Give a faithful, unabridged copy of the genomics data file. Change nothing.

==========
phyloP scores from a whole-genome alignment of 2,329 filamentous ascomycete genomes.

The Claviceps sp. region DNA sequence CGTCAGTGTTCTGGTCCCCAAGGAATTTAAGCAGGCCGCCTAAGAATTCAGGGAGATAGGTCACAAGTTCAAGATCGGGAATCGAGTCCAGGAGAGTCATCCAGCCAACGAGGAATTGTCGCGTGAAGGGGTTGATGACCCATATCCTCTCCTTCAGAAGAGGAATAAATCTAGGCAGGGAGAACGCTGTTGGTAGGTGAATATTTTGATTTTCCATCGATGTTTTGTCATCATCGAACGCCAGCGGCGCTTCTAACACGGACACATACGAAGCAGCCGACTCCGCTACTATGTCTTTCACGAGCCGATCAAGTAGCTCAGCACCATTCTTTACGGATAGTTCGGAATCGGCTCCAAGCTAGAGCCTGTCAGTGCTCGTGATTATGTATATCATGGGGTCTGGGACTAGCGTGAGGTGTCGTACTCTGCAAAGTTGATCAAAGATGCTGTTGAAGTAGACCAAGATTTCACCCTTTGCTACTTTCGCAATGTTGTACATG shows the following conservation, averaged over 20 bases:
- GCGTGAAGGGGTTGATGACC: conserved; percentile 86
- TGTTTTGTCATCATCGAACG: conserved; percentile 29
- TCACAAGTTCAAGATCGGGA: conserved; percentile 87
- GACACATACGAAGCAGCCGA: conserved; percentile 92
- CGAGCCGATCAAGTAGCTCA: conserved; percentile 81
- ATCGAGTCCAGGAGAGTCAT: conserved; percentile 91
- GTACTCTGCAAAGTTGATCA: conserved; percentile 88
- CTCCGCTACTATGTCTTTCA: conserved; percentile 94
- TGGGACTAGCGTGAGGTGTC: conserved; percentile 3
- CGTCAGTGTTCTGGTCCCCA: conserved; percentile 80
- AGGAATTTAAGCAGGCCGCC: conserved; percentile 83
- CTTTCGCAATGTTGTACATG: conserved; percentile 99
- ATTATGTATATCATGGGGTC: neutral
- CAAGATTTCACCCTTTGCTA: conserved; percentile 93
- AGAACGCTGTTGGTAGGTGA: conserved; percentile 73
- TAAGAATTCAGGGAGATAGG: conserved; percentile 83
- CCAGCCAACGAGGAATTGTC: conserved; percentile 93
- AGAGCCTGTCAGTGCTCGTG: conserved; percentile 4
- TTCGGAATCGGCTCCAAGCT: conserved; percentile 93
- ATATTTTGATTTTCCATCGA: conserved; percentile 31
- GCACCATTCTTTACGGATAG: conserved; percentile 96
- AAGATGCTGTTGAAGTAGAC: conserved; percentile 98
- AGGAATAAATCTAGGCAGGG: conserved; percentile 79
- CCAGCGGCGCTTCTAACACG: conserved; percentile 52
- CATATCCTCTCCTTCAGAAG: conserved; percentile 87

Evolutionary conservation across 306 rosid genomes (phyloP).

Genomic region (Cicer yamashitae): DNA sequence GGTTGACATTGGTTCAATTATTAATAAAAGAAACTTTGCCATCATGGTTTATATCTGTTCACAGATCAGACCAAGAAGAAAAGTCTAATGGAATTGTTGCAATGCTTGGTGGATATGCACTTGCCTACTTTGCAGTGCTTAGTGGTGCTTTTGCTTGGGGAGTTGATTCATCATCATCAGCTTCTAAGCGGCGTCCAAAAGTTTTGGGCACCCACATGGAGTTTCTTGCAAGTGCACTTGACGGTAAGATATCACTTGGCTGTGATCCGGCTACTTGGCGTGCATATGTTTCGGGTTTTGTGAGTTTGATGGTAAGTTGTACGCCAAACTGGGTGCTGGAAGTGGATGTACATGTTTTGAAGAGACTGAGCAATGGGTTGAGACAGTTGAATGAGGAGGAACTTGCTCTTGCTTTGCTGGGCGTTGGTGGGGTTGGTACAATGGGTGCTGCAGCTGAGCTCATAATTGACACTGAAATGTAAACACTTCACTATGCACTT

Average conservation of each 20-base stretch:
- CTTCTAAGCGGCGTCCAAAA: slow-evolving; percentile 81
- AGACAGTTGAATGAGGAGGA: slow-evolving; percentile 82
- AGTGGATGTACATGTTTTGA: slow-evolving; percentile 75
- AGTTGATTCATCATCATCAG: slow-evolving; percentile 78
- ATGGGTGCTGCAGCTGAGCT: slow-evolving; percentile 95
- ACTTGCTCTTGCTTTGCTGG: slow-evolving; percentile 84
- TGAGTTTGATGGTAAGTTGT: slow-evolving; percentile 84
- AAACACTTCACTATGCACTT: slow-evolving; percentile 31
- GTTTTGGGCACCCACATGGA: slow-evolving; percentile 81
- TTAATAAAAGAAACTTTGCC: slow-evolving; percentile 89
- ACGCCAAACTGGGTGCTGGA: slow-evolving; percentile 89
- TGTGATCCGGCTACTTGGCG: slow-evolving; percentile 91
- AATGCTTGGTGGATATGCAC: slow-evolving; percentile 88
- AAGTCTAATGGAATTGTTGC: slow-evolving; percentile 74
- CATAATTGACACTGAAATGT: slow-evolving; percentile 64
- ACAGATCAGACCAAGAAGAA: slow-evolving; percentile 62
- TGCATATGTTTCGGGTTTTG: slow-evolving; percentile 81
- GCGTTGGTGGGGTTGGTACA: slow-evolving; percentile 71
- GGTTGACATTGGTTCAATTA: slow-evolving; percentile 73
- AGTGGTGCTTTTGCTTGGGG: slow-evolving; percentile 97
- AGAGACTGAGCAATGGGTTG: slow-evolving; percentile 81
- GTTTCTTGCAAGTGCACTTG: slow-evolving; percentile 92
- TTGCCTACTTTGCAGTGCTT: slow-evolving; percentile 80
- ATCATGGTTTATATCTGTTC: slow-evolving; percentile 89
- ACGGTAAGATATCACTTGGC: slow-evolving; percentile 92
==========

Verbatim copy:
phyloP scores from a whole-genome alignment of 2,329 filamentous ascomycete genomes.

The Claviceps sp. region DNA sequence CGTCAGTGTTCTGGTCCCCAAGGAATTTAAGCAGGCCGCCTAAGAATTCAGGGAGATAGGTCACAAGTTCAAGATCGGGAATCGAGTCCAGGAGAGTCATCCAGCCAACGAGGAATTGTCGCGTGAAGGGGTTGATGACCCATATCCTCTCCTTCAGAAGAGGAATAAATCTAGGCAGGGAGAACGCTGTTGGTAGGTGAATATTTTGATTTTCCATCGATGTTTTGTCATCATCGAACGCCAGCGGCGCTTCTAACACGGACACATACGAAGCAGCCGACTCCGCTACTATGTCTTTCACGAGCCGATCAAGTAGCTCAGCACCATTCTTTACGGATAGTTCGGAATCGGCTCCAAGCTAGAGCCTGTCAGTGCTCGTGATTATGTATATCATGGGGTCTGGGACTAGCGTGAGGTGTCGTACTCTGCAAAGTTGATCAAAGATGCTGTTGAAGTAGACCAAGATTTCACCCTTTGCTACTTTCGCAATGTTGTACATG shows the following conservation, averaged over 20 bases:
- GCGTGAAGGGGTTGATGACC: conserved; percentile 86
- TGTTTTGTCATCATCGAACG: conserved; percentile 29
- TCACAAGTTCAAGATCGGGA: conserved; percentile 87
- GACACATACGAAGCAGCCGA: conserved; percentile 92
- CGAGCCGATCAAGTAGCTCA: conserved; percentile 81
- ATCGAGTCCAGGAGAGTCAT: conserved; percentile 91
- GTACTCTGCAAAGTTGATCA: conserved; percentile 88
- CTCCGCTACTATGTCTTTCA: conserved; percentile 94
- TGGGACTAGCGTGAGGTGTC: conserved; percentile 3
- CGTCAGTGTTCTGGTCCCCA: conserved; percentile 80
- AGGAATTTAAGCAGGCCGCC: conserved; percentile 83
- CTTTCGCAATGTTGTACATG: conserved; percentile 99
- ATTATGTATATCATGGGGTC: neutral
- CAAGATTTCACCCTTTGCTA: conserved; percentile 93
- AGAACGCTGTTGGTAGGTGA: conserved; percentile 73
- TAAGAATTCAGGGAGATAGG: conserved; percentile 83
- CCAGCCAACGAGGAATTGTC: conserved; percentile 93
- AGAGCCTGTCAGTGCTCGTG: conserved; percentile 4
- TTCGGAATCGGCTCCAAGCT: conserved; percentile 93
- ATATTTTGATTTTCCATCGA: conserved; percentile 31
- GCACCATTCTTTACGGATAG: conserved; percentile 96
- AAGATGCTGTTGAAGTAGAC: conserved; percentile 98
- AGGAATAAATCTAGGCAGGG: conserved; percentile 79
- CCAGCGGCGCTTCTAACACG: conserved; percentile 52
- CATATCCTCTCCTTCAGAAG: conserved; percentile 87

Evolutionary conservation across 306 rosid genomes (phyloP).

Genomic region (Cicer yamashitae): DNA sequence GGTTGACATTGGTTCAATTATTAATAAAAGAAACTTTGCCATCATGGTTTATATCTGTTCACAGATCAGACCAAGAAGAAAAGTCTAATGGAATTGTTGCAATGCTTGGTGGATATGCACTTGCCTACTTTGCAGTGCTTAGTGGTGCTTTTGCTTGGGGAGTTGATTCATCATCATCAGCTTCTAAGCGGCGTCCAAAAGTTTTGGGCACCCACATGGAGTTTCTTGCAAGTGCACTTGACGGTAAGATATCACTTGGCTGTGATCCGGCTACTTGGCGTGCATATGTTTCGGGTTTTGTGAGTTTGATGGTAAGTTGTACGCCAAACTGGGTGCTGGAAGTGGATGTACATGTTTTGAAGAGACTGAGCAATGGGTTGAGACAGTTGAATGAGGAGGAACTTGCTCTTGCTTTGCTGGGCGTTGGTGGGGTTGGTACAATGGGTGCTGCAGCTGAGCTCATAATTGACACTGAAATGTAAACACTTCACTATGCACTT

Average conservation of each 20-base stretch:
- CTTCTAAGCGGCGTCCAAAA: slow-evolving; percentile 81
- AGACAGTTGAATGAGGAGGA: slow-evolving; percentile 82
- AGTGGATGTACATGTTTTGA: slow-evolving; percentile 75
- AGTTGATTCATCATCATCAG: slow-evolving; percentile 78
- ATGGGTGCTGCAGCTGAGCT: slow-evolving; percentile 95
- ACTTGCTCTTGCTTTGCTGG: slow-evolving; percentile 84
- TGAGTTTGATGGTAAGTTGT: slow-evolving; percentile 84
- AAACACTTCACTATGCACTT: slow-evolving; percentile 31
- GTTTTGGGCACCCACATGGA: slow-evolving; percentile 81
- TTAATAAAAGAAACTTTGCC: slow-evolving; percentile 89
- ACGCCAAACTGGGTGCTGGA: slow-evolving; percentile 89
- TGTGATCCGGCTACTTGGCG: slow-evolving; percentile 91
- AATGCTTGGTGGATATGCAC: slow-evolving; percentile 88
- AAGTCTAATGGAATTGTTGC: slow-evolving; percentile 74
- CATAATTGACACTGAAATGT: slow-evolving; percentile 64
- ACAGATCAGACCAAGAAGAA: slow-evolving; percentile 62
- TGCATATGTTTCGGGTTTTG: slow-evolving; percentile 81
- GCGTTGGTGGGGTTGGTACA: slow-evolving; percentile 71
- GGTTGACATTGGTTCAATTA: slow-evolving; percentile 73
- AGTGGTGCTTTTGCTTGGGG: slow-evolving; percentile 97
- AGAGACTGAGCAATGGGTTG: slow-evolving; percentile 81
- GTTTCTTGCAAGTGCACTTG: slow-evolving; percentile 92
- TTGCCTACTTTGCAGTGCTT: slow-evolving; percentile 80
- ATCATGGTTTATATCTGTTC: slow-evolving; percentile 89
- ACGGTAAGATATCACTTGGC: slow-evolving; percentile 92